Do you think maintaining a royal family is a good idea in countries that now  have modern functioning democracies? Why / Why not?

7. HOLMES in recent years, during the marriages of both Prince William and Prince Harry, there has been so much criticism of the royal family as sort of an institution. And that obviously predates them. It obviously also involves Princess Diana and other things. And some of it is more political and has to do with less the personal angle of how people in the family are treated and more sort of what the proper role of the monarchy is or isn’t. 

8. But I’ve always been surprised that it doesn’t feel to me that was directed as much at her as it was the family/institution, what people talk about as the firm. And she somehow seemed to – as a person, she very rarely shows that kind of warmth and humor that would naturally endear you to people. And yet somehow that anger at the family and the institution has not seemed to be mostly aimed at her. Is that your sense?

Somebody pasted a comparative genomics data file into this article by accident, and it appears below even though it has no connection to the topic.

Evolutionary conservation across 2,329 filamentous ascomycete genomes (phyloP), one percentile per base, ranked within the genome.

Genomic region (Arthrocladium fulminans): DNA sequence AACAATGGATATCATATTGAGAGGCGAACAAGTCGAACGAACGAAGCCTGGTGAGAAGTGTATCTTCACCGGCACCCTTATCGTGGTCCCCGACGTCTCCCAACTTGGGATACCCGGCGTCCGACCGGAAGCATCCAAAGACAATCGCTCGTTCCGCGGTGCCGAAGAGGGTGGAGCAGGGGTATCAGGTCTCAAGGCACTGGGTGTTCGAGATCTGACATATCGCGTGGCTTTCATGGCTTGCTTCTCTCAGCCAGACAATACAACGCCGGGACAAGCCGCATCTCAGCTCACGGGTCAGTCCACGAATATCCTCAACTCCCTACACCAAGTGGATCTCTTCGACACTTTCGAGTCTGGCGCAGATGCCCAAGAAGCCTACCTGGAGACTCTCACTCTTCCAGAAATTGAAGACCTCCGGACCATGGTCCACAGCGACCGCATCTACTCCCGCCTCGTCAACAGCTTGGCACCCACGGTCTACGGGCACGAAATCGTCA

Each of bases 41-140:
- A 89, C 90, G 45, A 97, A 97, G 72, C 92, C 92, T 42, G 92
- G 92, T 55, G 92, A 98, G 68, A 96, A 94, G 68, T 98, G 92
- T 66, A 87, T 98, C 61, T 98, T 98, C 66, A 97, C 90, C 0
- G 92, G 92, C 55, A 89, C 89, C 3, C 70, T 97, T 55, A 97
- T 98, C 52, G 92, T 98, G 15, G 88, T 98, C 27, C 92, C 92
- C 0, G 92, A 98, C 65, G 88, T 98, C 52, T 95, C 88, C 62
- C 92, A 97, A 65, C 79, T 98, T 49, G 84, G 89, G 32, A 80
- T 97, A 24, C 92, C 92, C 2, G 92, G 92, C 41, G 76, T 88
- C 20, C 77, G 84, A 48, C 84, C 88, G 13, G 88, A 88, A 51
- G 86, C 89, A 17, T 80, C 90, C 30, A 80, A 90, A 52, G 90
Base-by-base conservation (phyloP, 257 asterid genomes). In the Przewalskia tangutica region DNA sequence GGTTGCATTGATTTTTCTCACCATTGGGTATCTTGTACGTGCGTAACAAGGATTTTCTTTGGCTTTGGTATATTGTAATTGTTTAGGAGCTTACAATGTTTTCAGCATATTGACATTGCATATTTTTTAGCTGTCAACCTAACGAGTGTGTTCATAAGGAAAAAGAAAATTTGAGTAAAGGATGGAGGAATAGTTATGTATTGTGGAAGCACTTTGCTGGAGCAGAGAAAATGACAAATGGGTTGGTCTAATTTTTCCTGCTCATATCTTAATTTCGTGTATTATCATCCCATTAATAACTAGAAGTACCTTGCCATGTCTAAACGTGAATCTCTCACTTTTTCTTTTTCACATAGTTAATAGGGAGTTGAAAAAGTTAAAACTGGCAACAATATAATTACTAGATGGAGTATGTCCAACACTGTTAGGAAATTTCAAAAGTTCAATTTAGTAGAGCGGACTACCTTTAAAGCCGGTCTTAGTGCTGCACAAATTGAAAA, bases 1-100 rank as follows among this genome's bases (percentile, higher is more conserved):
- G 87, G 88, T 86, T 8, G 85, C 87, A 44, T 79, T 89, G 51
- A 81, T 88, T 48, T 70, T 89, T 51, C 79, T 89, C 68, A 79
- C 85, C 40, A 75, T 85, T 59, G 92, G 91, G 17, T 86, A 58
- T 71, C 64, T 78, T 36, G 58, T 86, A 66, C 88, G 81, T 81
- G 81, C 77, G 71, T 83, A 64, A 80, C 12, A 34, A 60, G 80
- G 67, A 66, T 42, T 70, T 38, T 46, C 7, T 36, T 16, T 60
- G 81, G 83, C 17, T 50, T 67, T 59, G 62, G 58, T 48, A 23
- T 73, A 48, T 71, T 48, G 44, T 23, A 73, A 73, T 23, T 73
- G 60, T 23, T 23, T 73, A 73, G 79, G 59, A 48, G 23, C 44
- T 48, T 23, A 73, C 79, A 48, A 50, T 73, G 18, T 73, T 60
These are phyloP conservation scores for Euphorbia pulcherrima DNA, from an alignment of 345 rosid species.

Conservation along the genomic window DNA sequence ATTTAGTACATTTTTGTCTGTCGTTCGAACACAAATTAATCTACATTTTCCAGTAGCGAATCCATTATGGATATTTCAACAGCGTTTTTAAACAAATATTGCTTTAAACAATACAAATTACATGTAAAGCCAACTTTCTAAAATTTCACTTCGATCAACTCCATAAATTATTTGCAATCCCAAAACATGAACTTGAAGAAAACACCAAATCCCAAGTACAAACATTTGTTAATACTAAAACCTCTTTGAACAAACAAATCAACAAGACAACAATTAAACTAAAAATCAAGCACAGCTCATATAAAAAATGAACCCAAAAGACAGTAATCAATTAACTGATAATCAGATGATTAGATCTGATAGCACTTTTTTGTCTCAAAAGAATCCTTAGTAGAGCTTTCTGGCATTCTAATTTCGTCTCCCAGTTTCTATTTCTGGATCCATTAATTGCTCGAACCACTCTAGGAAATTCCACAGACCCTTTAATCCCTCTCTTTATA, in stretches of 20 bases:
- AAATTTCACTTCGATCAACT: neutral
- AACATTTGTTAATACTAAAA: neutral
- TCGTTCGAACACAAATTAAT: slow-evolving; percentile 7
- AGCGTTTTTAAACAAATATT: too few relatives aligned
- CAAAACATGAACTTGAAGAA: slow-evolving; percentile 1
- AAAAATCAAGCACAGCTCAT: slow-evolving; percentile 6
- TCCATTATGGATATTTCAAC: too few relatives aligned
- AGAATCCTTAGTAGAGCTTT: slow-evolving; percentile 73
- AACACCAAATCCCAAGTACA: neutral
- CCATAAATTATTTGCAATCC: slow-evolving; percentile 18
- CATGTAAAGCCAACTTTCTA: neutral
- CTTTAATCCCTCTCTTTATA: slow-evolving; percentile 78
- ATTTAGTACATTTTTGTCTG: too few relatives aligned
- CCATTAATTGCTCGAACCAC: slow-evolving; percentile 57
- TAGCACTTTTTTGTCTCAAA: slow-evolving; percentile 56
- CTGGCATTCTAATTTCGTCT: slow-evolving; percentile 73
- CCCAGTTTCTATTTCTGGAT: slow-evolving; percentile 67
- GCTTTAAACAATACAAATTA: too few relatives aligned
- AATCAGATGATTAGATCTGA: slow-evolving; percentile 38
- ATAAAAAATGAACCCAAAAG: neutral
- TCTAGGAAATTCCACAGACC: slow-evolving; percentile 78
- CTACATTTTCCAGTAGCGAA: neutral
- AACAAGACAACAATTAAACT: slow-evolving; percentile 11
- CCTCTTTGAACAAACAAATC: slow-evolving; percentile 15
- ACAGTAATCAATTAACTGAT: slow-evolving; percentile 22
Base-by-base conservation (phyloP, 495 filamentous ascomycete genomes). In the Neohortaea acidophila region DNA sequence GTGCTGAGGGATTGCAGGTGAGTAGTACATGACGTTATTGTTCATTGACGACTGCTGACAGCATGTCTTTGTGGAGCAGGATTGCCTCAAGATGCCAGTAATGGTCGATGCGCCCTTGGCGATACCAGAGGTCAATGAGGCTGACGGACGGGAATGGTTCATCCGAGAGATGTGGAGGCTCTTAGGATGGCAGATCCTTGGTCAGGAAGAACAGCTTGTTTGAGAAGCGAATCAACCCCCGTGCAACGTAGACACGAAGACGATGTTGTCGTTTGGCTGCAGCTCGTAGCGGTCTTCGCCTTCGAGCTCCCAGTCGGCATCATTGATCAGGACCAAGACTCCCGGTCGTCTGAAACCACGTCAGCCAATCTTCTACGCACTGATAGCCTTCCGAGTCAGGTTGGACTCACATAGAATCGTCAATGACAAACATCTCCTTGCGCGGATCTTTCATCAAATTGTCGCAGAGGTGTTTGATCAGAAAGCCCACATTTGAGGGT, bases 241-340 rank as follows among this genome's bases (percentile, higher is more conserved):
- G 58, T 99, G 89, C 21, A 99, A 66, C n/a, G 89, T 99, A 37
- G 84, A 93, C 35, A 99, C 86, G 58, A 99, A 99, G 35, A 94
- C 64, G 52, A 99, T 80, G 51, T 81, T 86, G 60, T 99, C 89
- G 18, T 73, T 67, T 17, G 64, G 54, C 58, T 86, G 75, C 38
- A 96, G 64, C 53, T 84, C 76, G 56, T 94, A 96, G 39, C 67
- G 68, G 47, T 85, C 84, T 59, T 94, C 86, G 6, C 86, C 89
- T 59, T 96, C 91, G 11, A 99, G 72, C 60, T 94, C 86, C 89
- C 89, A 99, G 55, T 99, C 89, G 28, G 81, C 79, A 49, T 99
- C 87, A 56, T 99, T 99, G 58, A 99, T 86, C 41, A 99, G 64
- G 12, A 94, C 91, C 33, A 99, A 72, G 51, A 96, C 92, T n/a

9. MEINZER: Yeah. That’s my general sense, as well. I mean, when we think of who is the recipient, a lot of – of a lot of the anger in that family, it’s still Prince Charles, frankly. Prince Charles, who never really seemed to stand up to his mom, who never seemed to be a good husband to Diana, who was cheating on Diana, who never seemed very kingly in lots of ways and so I think it’s interesting that there’s so much anger still at Charles.  But she just doesn’t get as much of the brunt of that. And it’s not to say that the queen never made missteps. The queen made many missteps.